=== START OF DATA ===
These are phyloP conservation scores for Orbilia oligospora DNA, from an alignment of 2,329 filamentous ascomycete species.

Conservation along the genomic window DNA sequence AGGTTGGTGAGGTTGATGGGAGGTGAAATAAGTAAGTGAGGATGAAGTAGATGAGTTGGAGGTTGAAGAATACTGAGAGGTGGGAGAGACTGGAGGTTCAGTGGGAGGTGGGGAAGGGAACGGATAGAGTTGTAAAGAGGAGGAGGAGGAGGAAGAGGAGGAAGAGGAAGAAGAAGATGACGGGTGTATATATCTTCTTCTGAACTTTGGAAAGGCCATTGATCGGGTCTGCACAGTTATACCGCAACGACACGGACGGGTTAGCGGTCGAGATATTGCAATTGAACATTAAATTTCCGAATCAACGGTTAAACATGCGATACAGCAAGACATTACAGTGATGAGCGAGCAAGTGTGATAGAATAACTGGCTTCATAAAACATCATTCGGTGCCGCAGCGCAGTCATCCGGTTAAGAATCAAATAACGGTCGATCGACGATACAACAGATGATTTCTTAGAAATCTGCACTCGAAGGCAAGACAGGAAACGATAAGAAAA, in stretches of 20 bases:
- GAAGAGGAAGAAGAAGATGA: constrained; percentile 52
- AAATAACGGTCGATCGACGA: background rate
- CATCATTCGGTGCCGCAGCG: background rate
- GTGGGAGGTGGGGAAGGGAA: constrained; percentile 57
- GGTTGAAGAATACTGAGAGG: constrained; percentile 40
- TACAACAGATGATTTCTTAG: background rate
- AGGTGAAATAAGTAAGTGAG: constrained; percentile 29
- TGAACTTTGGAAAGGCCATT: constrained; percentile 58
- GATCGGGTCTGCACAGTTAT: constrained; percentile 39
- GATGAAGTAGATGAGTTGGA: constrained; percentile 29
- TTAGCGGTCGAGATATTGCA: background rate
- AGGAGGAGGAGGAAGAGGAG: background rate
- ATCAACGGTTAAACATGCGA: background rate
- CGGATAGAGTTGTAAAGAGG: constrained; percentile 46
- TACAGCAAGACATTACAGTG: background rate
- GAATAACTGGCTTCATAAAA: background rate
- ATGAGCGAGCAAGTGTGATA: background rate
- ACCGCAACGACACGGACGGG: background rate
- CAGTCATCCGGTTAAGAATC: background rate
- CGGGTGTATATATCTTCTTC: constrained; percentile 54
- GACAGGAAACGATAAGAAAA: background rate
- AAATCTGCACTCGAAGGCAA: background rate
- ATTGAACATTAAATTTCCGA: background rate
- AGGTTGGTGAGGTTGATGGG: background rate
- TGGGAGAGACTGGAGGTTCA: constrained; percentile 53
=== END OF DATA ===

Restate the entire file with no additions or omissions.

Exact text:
These are phyloP conservation scores for Orbilia oligospora DNA, from an alignment of 2,329 filamentous ascomycete species.

Conservation along the genomic window DNA sequence AGGTTGGTGAGGTTGATGGGAGGTGAAATAAGTAAGTGAGGATGAAGTAGATGAGTTGGAGGTTGAAGAATACTGAGAGGTGGGAGAGACTGGAGGTTCAGTGGGAGGTGGGGAAGGGAACGGATAGAGTTGTAAAGAGGAGGAGGAGGAGGAAGAGGAGGAAGAGGAAGAAGAAGATGACGGGTGTATATATCTTCTTCTGAACTTTGGAAAGGCCATTGATCGGGTCTGCACAGTTATACCGCAACGACACGGACGGGTTAGCGGTCGAGATATTGCAATTGAACATTAAATTTCCGAATCAACGGTTAAACATGCGATACAGCAAGACATTACAGTGATGAGCGAGCAAGTGTGATAGAATAACTGGCTTCATAAAACATCATTCGGTGCCGCAGCGCAGTCATCCGGTTAAGAATCAAATAACGGTCGATCGACGATACAACAGATGATTTCTTAGAAATCTGCACTCGAAGGCAAGACAGGAAACGATAAGAAAA, in stretches of 20 bases:
- GAAGAGGAAGAAGAAGATGA: constrained; percentile 52
- AAATAACGGTCGATCGACGA: background rate
- CATCATTCGGTGCCGCAGCG: background rate
- GTGGGAGGTGGGGAAGGGAA: constrained; percentile 57
- GGTTGAAGAATACTGAGAGG: constrained; percentile 40
- TACAACAGATGATTTCTTAG: background rate
- AGGTGAAATAAGTAAGTGAG: constrained; percentile 29
- TGAACTTTGGAAAGGCCATT: constrained; percentile 58
- GATCGGGTCTGCACAGTTAT: constrained; percentile 39
- GATGAAGTAGATGAGTTGGA: constrained; percentile 29
- TTAGCGGTCGAGATATTGCA: background rate
- AGGAGGAGGAGGAAGAGGAG: background rate
- ATCAACGGTTAAACATGCGA: background rate
- CGGATAGAGTTGTAAAGAGG: constrained; percentile 46
- TACAGCAAGACATTACAGTG: background rate
- GAATAACTGGCTTCATAAAA: background rate
- ATGAGCGAGCAAGTGTGATA: background rate
- ACCGCAACGACACGGACGGG: background rate
- CAGTCATCCGGTTAAGAATC: background rate
- CGGGTGTATATATCTTCTTC: constrained; percentile 54
- GACAGGAAACGATAAGAAAA: background rate
- AAATCTGCACTCGAAGGCAA: background rate
- ATTGAACATTAAATTTCCGA: background rate
- AGGTTGGTGAGGTTGATGGG: background rate
- TGGGAGAGACTGGAGGTTCA: constrained; percentile 53